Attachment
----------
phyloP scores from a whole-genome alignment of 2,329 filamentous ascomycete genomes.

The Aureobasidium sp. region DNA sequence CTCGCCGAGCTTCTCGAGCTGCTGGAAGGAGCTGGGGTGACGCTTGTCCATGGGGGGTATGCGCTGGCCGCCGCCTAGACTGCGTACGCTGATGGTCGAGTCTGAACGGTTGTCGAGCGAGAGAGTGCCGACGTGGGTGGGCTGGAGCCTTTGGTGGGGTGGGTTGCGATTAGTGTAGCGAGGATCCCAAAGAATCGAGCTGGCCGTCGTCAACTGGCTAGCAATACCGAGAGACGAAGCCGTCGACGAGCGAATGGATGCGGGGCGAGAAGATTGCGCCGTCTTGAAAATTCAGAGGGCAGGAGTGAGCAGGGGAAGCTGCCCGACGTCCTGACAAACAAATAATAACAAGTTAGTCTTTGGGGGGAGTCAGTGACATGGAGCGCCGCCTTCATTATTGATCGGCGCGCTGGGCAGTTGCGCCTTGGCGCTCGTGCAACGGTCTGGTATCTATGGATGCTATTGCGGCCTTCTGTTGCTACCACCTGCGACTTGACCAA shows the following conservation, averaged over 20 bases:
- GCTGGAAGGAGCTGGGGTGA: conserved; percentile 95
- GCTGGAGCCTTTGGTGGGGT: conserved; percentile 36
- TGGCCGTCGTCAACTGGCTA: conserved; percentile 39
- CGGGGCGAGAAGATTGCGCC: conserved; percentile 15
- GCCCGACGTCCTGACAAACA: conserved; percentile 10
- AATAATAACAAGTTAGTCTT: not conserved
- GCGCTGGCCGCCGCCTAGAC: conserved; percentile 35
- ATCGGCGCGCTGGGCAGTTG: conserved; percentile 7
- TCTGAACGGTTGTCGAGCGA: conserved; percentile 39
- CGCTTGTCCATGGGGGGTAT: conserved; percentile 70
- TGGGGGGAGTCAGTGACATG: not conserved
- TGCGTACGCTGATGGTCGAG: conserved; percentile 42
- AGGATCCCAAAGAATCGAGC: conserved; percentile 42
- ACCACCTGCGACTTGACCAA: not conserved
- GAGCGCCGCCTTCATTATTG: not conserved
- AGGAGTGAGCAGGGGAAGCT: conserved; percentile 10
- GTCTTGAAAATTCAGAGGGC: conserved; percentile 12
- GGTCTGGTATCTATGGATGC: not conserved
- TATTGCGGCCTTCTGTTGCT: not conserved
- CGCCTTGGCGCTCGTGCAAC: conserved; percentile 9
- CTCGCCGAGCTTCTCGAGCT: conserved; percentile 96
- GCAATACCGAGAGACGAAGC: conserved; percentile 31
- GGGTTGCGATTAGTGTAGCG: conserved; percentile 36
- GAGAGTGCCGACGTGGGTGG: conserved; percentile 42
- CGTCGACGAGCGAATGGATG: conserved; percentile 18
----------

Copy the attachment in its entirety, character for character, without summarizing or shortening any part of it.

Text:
phyloP scores from a whole-genome alignment of 2,329 filamentous ascomycete genomes.

The Aureobasidium sp. region DNA sequence CTCGCCGAGCTTCTCGAGCTGCTGGAAGGAGCTGGGGTGACGCTTGTCCATGGGGGGTATGCGCTGGCCGCCGCCTAGACTGCGTACGCTGATGGTCGAGTCTGAACGGTTGTCGAGCGAGAGAGTGCCGACGTGGGTGGGCTGGAGCCTTTGGTGGGGTGGGTTGCGATTAGTGTAGCGAGGATCCCAAAGAATCGAGCTGGCCGTCGTCAACTGGCTAGCAATACCGAGAGACGAAGCCGTCGACGAGCGAATGGATGCGGGGCGAGAAGATTGCGCCGTCTTGAAAATTCAGAGGGCAGGAGTGAGCAGGGGAAGCTGCCCGACGTCCTGACAAACAAATAATAACAAGTTAGTCTTTGGGGGGAGTCAGTGACATGGAGCGCCGCCTTCATTATTGATCGGCGCGCTGGGCAGTTGCGCCTTGGCGCTCGTGCAACGGTCTGGTATCTATGGATGCTATTGCGGCCTTCTGTTGCTACCACCTGCGACTTGACCAA shows the following conservation, averaged over 20 bases:
- GCTGGAAGGAGCTGGGGTGA: conserved; percentile 95
- GCTGGAGCCTTTGGTGGGGT: conserved; percentile 36
- TGGCCGTCGTCAACTGGCTA: conserved; percentile 39
- CGGGGCGAGAAGATTGCGCC: conserved; percentile 15
- GCCCGACGTCCTGACAAACA: conserved; percentile 10
- AATAATAACAAGTTAGTCTT: not conserved
- GCGCTGGCCGCCGCCTAGAC: conserved; percentile 35
- ATCGGCGCGCTGGGCAGTTG: conserved; percentile 7
- TCTGAACGGTTGTCGAGCGA: conserved; percentile 39
- CGCTTGTCCATGGGGGGTAT: conserved; percentile 70
- TGGGGGGAGTCAGTGACATG: not conserved
- TGCGTACGCTGATGGTCGAG: conserved; percentile 42
- AGGATCCCAAAGAATCGAGC: conserved; percentile 42
- ACCACCTGCGACTTGACCAA: not conserved
- GAGCGCCGCCTTCATTATTG: not conserved
- AGGAGTGAGCAGGGGAAGCT: conserved; percentile 10
- GTCTTGAAAATTCAGAGGGC: conserved; percentile 12
- GGTCTGGTATCTATGGATGC: not conserved
- TATTGCGGCCTTCTGTTGCT: not conserved
- CGCCTTGGCGCTCGTGCAAC: conserved; percentile 9
- CTCGCCGAGCTTCTCGAGCT: conserved; percentile 96
- GCAATACCGAGAGACGAAGC: conserved; percentile 31
- GGGTTGCGATTAGTGTAGCG: conserved; percentile 36
- GAGAGTGCCGACGTGGGTGG: conserved; percentile 42
- CGTCGACGAGCGAATGGATG: conserved; percentile 18